A trio of “indie Hindi” films are bringing a new Indian cinema to the Cannes Film Festival, where Bollywood stars like to spice up the red carpet but their movies seldom create a serious buzz.
Dealing with corruption and coal mafias, impotency and the porn industry, the films in this year’s line-up are part of a burgeoning, alternative Bollywood that departs from commercial song-and-dance hits so popular at home.
“Indian cinema is coming of age. We are ready to interact with filmmakers from across the world,” said Anurag Kashyap, who has a hand in two of the productions showing at Cannes.
Kashyap directed the longest-running entry in the festival, “Gangs of Wasseypur”, a five hour and 20 minute film he describes as “a Bollywood-influenced gangster epic, part Western, part documentary.”
With a folk-meets-dubstep soundtrack and a basis in true stories, the film follows three generations of coal and scrap-trade mafia gangs in a suburb in east India who are obsessed with traditional Hindi cinema.
“These people grow up wanting to be gangsters, they don’t go to school or colleges, they watch Bollywood,” he told AFP. “Everyone has a false sense of film screen heroism that they follow.”
Over coffee and roll-up cigarettes at his Mumbai apartment, Kashyap confessed he was “like a zombie” after rushing to finish the two-part film in time for the Directors’ Fortnight sidebar section of the Cannes festival.
“But it’s been fun making this film and the good thing is the fun is translating to other parts of the world,” he said.
He is also excited about the experimental “Peddlers”, backed by his Anurag Kashyap Films production house, which is running in the other main sidebar section at Cannes, Critics’ Week.
Directed by newcomer Vasan Bala and financed through appeals on Facebook, the Mumbai-based movie “takes on subject matters which are normal and everywhere but still considered taboo in cinema,” Kashyap said.
“Like a man dealing with his own impotency, and how it brings out the violence in him, and quite fearlessly the camera just lingers on, watches these lives, almost like a voyeur.”
After blazing a trail for two decades in the industry, Kashyap is a reluctant producer. He sees himself as a director at heart and says he only set up his production house so he could make his own kind of films.
“That company has become a monster of its own. It’s a good monster,” he laughed. The group aims to “find these new voices and independent filmmakers and be their support system.”
Kashyap believes the role of social networking will grow in funding future indie productions by appealing to Indian cinephiles who want something other than the typical action-packed, romantic, comedy musical.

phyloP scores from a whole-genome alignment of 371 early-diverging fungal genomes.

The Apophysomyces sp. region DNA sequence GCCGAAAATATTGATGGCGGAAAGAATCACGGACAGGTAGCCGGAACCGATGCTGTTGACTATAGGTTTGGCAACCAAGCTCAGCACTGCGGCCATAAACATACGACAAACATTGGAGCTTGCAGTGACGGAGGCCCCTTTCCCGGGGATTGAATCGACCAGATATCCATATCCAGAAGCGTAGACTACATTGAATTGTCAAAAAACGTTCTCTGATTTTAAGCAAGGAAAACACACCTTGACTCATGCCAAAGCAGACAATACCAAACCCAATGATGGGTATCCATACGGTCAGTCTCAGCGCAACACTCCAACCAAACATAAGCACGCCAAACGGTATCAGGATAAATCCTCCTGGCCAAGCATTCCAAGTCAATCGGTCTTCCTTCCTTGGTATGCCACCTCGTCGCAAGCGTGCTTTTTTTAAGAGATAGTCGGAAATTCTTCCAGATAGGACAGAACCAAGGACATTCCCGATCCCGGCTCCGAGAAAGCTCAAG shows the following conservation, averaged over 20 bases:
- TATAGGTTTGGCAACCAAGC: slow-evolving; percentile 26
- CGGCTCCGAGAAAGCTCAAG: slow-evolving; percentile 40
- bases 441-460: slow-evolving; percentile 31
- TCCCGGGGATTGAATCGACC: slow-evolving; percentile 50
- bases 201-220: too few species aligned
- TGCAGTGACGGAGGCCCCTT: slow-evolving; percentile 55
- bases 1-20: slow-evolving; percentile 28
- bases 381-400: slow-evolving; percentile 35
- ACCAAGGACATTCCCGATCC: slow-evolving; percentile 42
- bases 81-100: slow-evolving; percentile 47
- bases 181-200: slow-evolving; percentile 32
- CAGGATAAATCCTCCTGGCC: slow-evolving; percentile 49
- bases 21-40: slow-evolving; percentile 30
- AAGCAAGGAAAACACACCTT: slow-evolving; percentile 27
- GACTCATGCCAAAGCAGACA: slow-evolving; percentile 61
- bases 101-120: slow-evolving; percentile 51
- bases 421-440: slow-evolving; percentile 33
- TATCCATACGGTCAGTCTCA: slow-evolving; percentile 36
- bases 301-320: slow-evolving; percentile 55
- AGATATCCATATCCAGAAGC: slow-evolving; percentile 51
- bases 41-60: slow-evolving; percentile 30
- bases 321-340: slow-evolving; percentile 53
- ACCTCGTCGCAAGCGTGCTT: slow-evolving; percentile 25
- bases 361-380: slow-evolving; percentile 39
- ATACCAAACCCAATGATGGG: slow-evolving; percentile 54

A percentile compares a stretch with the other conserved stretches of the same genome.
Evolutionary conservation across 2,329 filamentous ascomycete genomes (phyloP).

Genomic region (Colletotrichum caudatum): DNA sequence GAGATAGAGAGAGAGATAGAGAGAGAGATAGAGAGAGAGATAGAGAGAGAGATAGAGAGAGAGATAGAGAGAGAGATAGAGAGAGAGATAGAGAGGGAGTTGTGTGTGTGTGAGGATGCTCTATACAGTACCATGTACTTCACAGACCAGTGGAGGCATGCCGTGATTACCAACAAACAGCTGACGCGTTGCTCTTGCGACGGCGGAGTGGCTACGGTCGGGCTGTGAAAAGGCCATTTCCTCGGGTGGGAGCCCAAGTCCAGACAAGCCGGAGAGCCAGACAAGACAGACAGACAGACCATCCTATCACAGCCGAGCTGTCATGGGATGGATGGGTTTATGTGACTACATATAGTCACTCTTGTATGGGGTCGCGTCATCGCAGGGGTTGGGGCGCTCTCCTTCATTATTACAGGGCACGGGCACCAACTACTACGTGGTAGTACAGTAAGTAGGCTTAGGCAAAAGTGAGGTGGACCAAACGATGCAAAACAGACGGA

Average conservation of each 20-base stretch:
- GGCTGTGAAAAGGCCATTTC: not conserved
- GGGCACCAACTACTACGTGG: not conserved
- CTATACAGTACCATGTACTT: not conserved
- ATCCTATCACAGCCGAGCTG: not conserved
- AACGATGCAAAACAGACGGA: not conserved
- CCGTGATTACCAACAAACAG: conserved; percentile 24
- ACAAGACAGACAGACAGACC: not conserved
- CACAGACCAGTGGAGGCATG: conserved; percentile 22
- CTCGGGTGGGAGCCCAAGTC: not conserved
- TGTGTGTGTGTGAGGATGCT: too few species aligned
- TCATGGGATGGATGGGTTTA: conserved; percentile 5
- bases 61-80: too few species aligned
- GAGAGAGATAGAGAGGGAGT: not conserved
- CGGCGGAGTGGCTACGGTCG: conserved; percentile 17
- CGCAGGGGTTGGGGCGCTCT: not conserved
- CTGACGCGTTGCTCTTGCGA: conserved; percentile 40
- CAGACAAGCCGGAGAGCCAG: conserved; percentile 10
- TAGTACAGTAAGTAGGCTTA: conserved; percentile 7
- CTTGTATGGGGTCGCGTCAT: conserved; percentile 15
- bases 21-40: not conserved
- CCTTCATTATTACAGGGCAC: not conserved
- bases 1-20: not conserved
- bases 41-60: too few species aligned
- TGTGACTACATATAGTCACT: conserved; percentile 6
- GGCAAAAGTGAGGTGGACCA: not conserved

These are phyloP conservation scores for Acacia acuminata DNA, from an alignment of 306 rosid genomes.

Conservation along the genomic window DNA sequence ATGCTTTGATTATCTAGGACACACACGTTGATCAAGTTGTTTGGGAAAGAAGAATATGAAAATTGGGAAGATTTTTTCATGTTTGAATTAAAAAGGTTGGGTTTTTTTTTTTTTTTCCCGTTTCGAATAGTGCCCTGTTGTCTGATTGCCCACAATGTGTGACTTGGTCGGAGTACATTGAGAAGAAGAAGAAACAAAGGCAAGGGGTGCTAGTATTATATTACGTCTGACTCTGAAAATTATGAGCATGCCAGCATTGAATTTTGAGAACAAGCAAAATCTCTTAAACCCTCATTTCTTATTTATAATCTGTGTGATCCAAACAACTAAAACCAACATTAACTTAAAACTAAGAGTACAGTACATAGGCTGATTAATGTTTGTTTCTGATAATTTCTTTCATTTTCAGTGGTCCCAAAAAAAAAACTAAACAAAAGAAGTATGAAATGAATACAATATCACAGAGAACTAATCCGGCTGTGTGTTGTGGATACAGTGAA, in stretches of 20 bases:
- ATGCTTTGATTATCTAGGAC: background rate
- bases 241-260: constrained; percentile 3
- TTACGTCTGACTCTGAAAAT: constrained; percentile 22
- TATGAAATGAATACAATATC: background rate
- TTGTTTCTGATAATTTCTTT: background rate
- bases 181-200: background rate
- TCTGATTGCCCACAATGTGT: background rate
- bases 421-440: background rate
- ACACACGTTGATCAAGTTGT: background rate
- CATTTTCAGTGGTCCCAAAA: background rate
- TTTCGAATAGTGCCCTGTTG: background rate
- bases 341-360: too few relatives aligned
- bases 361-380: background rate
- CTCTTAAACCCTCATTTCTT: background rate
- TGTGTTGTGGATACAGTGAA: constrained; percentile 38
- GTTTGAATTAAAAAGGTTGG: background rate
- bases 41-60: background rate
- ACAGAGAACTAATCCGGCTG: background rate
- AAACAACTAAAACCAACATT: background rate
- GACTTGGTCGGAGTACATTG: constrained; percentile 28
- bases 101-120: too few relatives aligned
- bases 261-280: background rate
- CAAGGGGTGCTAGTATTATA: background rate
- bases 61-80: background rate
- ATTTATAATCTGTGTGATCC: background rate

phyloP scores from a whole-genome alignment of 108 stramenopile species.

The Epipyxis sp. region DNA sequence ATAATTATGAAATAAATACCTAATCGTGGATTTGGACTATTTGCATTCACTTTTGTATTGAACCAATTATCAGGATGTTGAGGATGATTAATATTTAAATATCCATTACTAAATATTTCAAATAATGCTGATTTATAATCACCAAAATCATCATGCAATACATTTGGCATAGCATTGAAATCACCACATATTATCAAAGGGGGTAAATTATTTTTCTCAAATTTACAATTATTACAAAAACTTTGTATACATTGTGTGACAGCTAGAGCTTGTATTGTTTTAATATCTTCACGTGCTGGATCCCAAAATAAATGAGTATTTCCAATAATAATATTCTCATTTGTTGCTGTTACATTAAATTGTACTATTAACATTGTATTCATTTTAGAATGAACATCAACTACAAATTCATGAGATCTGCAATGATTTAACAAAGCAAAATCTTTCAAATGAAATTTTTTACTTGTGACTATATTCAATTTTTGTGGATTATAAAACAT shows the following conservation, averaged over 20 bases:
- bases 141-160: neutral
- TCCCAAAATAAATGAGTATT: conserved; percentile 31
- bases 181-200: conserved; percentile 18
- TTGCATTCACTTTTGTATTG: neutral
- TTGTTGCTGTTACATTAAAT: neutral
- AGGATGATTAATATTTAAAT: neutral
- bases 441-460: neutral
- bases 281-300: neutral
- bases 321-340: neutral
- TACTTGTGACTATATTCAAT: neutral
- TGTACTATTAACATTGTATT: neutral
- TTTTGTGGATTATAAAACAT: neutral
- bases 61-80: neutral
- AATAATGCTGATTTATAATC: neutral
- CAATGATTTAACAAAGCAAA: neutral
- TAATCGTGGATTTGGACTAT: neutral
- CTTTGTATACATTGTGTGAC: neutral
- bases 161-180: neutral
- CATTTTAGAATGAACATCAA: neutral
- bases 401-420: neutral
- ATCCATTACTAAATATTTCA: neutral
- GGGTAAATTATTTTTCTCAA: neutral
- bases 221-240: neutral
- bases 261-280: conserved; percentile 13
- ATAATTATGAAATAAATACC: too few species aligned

“Mainstream Bollywood has always been there and it caters to people who need it, but the other kind of cinema is almost absent,” he said.
The mainstream itself is starting to grapple with broader content, but the fact it operates in a movie-mad country of 1.2 billion people could be to blame for the slow pace of change.
“Our strength is that we don’t need to sell one ticket to a non-Indian, world over, to sustain ourselves, and that’s also our weakness, because it’s precisely the reason that we don’t grow,” said Kashyap.
His thoughts were echoed by Ashim Ahluwalia, director of “Miss Lovely”, the third Indian film screening at Cannes in the “Un Certain Regard” part of the main competition, which showcases new talent.
“I would love to see more individuality, more unique films. And for sure, less ‘stars’ and less predictability,” he told AFP in an email from Berlin, where he is doing post-production on the film.
Like Kashyap, Ahluwalia distances himself from traditional Bollywood but has a fascination with elements of Indian cinema: his “very gritty and dark” film depicts the sleazy world of 1980s “C” grade Hindi movies.
“I was interested in the lower depths of the industry, people who make cheap films on the margins — sex horror films, bandit films,” he said.
India’s presence at Cannes is generating high expectations: “2012 could be the beginning of a new romance between film festivals and Hindi cinema,” said a column in the daily Hindustan Times.
Kashyap, who is working with British “Slumdog Millionaire” director Danny Boyle on a film about 1960s Mumbai, hopes the exposure can help to change perceptions of Indian cinema and boost ties with foreign filmmakers.
“When our films have been travelling to various festivals there have been some incredible eye-opening experiences with the audiences, the way they look at us and the way they are surprised with what we’re doing,” he said.
[Bollywood director Anurag Kashyap speaks during an interview in Mumbai on May 12. AFP Photo/Punit Paranjpe]